The Preacher: Curtis Spears, from somewhere in Texas. There are two things that stand out in my mind even until this day about Bro. Spears. First was his size. He was overall a very slight man. Not very tall and very neat in his appearance. Secondly was his hair. It seemed as if his hair was jet black. Amazing what you can find in your "memory box" when you start remembering things.
I saw Bro. Spears two years ago at Because of the Times in Alexandria, Lousiana and related to him what I am writing to you now. I told him that something he preached 25-30 years ago was still living in me. Although, I personally have never preached his thought (though I might someday), it was and still is one of the most important messages that I have ever heard preached.
The Message: The tape has long since been lost. I ran across it a few years ago at my parents house and listened again but time had almost destroyed the quality of the tape and it was difficult to hear. I am even uncertain of the text that Bro. Spears used that night.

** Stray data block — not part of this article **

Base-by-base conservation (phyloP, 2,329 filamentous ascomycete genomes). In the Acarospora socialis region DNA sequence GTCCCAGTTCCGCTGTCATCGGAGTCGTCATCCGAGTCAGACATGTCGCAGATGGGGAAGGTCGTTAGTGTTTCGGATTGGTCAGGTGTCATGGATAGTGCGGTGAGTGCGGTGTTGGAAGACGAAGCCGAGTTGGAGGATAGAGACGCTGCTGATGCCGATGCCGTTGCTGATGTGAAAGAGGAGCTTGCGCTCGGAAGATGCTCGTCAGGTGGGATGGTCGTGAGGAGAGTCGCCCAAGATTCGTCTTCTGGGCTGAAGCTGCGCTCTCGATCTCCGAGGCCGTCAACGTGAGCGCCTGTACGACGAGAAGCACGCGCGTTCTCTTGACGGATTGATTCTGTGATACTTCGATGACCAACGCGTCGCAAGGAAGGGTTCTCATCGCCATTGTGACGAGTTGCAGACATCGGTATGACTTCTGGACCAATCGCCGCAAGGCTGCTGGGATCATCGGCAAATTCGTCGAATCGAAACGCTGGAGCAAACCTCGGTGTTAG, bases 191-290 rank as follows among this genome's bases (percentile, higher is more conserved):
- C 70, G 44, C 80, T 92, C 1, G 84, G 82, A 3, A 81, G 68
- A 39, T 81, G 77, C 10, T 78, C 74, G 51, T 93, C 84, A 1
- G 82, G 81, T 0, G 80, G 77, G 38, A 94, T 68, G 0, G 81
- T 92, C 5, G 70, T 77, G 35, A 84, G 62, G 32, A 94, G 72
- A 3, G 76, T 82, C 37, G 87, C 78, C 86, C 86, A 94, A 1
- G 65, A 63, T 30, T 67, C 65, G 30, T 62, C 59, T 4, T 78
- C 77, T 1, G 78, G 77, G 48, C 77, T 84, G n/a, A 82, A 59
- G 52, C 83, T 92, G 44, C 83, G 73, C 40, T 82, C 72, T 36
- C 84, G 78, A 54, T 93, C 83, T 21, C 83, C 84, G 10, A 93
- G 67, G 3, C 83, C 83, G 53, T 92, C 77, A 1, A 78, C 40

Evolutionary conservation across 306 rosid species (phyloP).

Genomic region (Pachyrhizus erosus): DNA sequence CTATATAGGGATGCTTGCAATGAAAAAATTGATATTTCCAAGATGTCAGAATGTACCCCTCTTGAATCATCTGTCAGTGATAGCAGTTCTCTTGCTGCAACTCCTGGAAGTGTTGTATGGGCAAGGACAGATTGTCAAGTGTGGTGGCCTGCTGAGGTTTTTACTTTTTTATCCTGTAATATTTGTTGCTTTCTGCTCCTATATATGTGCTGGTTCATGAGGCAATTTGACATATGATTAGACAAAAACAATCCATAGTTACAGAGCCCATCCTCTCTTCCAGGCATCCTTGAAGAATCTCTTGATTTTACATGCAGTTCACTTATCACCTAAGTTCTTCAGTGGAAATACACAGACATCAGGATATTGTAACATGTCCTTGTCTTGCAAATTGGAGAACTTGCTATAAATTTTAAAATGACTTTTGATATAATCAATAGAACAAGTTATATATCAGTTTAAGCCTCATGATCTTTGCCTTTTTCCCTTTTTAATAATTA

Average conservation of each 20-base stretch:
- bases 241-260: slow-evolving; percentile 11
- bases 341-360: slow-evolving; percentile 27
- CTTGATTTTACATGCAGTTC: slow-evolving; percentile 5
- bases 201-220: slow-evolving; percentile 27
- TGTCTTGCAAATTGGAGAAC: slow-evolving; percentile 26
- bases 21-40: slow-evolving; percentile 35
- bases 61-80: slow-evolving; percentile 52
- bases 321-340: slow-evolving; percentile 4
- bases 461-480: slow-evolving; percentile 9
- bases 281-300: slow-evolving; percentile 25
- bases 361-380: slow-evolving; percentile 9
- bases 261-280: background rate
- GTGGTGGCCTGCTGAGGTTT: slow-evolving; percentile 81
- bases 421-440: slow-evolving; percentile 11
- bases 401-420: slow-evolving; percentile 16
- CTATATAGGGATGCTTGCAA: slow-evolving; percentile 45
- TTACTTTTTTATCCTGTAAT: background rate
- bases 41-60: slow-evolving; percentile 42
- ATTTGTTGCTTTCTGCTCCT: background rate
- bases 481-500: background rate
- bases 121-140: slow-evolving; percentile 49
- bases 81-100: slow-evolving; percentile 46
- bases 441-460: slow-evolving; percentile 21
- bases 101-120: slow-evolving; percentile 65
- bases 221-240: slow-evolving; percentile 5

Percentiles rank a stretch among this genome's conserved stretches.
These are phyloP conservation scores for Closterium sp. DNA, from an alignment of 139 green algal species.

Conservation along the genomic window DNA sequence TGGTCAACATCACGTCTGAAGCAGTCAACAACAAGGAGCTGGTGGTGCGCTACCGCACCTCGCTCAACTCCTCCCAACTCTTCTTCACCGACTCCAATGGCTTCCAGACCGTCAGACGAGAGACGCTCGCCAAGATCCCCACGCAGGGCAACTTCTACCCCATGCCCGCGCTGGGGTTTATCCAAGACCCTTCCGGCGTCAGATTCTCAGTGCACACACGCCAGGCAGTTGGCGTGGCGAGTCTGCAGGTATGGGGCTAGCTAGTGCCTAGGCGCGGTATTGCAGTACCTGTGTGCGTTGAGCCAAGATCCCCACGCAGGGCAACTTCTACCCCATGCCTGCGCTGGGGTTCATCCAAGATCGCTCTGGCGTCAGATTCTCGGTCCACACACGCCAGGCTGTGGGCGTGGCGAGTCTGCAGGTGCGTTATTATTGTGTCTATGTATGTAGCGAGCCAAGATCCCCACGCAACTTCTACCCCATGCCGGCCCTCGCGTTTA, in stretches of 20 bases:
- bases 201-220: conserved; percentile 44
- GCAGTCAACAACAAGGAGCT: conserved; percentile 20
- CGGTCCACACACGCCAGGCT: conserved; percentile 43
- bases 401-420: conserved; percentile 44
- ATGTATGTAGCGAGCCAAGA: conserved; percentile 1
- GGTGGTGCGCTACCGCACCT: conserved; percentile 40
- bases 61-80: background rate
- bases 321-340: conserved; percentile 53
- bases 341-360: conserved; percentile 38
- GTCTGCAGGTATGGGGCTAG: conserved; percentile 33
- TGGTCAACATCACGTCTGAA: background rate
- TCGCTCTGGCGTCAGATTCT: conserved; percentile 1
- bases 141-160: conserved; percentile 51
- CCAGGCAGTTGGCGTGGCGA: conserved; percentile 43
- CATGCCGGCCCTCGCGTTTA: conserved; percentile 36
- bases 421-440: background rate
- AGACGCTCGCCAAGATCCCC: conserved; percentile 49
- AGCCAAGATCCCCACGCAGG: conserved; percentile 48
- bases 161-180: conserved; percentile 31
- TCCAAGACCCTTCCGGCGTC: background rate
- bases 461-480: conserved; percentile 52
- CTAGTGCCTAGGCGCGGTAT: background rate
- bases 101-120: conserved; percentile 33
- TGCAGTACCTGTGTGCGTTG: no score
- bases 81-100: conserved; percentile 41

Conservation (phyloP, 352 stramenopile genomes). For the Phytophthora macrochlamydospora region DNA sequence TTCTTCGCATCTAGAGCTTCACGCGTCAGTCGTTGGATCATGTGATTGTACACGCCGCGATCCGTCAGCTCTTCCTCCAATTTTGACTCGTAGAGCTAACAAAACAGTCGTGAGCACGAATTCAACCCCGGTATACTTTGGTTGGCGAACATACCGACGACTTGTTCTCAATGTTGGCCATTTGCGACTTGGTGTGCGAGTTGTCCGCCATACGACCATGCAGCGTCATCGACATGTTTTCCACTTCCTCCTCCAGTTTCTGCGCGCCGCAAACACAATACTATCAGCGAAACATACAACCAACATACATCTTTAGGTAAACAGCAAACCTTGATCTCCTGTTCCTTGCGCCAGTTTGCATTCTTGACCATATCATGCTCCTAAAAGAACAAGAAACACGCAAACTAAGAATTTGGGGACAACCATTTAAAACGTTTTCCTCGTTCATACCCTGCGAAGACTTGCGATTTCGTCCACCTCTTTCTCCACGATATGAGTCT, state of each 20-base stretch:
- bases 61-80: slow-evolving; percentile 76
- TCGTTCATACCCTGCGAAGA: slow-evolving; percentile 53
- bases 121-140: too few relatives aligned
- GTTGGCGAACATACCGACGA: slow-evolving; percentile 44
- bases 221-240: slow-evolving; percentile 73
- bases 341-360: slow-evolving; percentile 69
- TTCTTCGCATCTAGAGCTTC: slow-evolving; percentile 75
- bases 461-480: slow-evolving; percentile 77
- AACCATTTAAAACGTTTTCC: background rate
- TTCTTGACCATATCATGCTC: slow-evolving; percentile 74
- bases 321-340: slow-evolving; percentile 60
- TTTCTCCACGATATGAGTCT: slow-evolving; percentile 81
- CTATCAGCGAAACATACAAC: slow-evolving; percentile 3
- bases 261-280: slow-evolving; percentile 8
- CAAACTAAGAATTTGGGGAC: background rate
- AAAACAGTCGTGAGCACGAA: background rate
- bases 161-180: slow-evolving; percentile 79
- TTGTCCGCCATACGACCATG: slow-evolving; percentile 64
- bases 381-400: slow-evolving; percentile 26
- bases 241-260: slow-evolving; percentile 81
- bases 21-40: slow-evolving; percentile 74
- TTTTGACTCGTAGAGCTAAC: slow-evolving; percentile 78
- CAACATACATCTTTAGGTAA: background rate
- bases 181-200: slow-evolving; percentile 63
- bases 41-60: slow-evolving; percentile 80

The whole emphasis of his message centered around the bride making herself ready for the groom. He begin to preach about the importance of worship, of prayer, of dedication, of holiness, and other commitments that are necessities with our walk with God.
He talked about just being able to make it church because you knew if you could just get there that something good was going to happen. He mentioned that the blessings were fantastic when we found ourselves out in the aisles in great Pentecostal form, worshipping God. He preached how that when the preacher would anoint us with oil and healing would come. He preached about all the "feel-good" things that happen among us Pentecostals. I can remember that people were up and down during the message. The reason that I remember that is because I was concerned about my dad's new "gadget" and how it probably was not designed to endure a Pentecostal campmeeting service.